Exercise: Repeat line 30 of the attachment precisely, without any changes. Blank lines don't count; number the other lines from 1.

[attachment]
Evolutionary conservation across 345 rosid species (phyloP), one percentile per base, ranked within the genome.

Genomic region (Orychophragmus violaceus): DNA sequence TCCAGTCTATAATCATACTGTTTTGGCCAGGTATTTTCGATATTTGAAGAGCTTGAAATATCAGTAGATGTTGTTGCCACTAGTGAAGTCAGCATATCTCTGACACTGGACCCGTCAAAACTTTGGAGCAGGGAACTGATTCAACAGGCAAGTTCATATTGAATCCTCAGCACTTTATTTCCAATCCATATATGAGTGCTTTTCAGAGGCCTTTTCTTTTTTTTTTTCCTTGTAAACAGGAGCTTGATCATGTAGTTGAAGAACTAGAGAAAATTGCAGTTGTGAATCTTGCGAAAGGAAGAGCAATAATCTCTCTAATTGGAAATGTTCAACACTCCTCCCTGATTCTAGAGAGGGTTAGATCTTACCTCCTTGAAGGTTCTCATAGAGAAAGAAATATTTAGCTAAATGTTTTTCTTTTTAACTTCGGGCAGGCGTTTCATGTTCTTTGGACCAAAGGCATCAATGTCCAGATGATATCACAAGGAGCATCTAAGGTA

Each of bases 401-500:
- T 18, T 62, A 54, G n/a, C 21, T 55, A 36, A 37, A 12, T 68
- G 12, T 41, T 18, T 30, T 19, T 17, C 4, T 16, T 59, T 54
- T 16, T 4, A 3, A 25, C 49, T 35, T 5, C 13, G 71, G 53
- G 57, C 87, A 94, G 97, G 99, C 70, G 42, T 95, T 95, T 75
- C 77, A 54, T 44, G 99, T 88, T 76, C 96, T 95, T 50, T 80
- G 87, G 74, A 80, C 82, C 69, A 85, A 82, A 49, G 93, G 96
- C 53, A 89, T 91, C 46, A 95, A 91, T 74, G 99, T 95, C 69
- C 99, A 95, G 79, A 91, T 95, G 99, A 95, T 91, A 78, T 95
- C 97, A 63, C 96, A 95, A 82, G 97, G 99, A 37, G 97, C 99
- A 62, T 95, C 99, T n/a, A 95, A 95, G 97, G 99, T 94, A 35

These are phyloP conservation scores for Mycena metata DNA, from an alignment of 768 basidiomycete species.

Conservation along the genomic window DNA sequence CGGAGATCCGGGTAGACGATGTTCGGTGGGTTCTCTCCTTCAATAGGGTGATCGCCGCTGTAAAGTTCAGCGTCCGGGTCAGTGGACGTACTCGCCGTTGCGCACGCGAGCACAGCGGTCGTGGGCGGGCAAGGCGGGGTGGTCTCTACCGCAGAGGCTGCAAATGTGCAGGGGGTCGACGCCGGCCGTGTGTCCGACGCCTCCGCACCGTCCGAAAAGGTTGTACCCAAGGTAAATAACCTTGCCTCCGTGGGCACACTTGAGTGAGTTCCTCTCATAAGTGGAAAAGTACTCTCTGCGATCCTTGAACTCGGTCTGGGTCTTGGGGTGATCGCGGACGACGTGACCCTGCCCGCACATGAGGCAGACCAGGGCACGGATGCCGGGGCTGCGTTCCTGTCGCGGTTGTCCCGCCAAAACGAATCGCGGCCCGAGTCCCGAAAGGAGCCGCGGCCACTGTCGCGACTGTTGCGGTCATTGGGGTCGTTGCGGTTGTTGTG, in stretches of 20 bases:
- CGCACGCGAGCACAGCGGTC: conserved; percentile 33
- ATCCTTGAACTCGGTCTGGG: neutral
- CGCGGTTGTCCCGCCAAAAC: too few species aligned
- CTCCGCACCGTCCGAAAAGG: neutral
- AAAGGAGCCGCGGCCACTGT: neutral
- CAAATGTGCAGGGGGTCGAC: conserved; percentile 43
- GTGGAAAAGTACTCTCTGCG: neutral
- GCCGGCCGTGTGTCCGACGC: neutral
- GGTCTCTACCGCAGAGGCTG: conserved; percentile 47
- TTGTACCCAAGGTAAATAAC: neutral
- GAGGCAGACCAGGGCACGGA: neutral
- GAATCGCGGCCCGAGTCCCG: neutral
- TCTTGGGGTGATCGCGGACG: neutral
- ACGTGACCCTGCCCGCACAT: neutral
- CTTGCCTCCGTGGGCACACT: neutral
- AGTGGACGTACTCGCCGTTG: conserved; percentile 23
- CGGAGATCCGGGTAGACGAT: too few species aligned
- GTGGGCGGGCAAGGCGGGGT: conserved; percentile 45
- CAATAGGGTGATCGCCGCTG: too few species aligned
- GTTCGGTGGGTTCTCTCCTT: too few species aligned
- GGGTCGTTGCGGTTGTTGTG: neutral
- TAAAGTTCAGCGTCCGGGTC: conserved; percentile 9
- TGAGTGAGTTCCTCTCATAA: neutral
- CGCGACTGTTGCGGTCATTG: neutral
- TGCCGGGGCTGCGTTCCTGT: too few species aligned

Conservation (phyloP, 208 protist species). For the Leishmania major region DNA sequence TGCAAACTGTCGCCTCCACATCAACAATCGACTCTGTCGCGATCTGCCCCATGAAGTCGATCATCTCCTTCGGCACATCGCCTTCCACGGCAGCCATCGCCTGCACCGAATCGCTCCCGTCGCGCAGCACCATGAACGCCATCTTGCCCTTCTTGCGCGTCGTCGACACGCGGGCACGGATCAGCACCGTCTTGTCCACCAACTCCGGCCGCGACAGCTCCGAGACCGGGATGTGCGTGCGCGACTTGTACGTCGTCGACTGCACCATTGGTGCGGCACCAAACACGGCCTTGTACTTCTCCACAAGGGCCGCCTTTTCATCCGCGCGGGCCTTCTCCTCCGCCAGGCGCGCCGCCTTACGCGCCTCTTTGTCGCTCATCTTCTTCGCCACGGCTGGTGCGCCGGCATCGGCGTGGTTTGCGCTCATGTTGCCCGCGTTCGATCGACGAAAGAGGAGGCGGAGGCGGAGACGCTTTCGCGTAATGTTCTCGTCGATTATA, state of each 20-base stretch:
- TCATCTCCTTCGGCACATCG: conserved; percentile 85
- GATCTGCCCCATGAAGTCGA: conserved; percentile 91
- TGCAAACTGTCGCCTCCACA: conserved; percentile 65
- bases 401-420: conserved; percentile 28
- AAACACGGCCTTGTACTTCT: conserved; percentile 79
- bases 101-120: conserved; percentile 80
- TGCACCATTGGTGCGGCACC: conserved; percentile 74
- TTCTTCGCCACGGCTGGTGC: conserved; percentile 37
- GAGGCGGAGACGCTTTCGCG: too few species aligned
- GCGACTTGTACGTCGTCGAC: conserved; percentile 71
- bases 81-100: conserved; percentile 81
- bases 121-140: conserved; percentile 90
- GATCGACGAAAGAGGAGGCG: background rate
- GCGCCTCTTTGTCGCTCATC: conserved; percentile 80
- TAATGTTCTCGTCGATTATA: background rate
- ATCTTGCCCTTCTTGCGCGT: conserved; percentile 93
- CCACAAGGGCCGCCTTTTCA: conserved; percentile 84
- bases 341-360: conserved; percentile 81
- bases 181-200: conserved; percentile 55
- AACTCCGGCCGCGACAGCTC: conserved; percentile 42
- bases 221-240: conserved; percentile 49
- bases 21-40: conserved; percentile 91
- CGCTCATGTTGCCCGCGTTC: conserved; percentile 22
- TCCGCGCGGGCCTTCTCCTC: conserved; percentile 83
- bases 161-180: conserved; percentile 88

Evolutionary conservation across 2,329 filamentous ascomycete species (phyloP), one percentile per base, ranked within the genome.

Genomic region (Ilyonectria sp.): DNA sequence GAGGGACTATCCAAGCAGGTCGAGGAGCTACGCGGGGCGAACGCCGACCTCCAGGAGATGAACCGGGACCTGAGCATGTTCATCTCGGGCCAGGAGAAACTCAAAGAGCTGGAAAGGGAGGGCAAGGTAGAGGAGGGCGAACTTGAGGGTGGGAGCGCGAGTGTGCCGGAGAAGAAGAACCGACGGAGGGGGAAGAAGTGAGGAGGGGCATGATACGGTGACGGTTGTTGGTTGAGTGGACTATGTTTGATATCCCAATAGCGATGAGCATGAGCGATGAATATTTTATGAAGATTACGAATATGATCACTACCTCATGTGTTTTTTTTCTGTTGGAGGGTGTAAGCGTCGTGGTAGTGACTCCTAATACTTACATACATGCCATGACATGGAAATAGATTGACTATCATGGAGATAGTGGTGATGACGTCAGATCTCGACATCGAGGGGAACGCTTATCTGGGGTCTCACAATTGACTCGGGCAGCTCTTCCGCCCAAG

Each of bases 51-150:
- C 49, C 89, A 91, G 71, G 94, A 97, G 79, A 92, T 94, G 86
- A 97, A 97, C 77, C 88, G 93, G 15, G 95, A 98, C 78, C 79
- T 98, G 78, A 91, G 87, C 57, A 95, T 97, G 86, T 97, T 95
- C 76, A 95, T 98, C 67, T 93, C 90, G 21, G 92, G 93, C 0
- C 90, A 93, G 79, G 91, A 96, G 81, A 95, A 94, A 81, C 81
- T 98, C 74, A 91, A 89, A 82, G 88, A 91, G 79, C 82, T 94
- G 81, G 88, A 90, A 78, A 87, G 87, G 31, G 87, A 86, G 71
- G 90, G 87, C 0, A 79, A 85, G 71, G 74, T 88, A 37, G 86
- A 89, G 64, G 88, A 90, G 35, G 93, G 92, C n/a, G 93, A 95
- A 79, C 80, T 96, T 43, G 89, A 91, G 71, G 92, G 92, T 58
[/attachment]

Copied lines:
- CTTGCCTCCGTGGGCACACT: neutral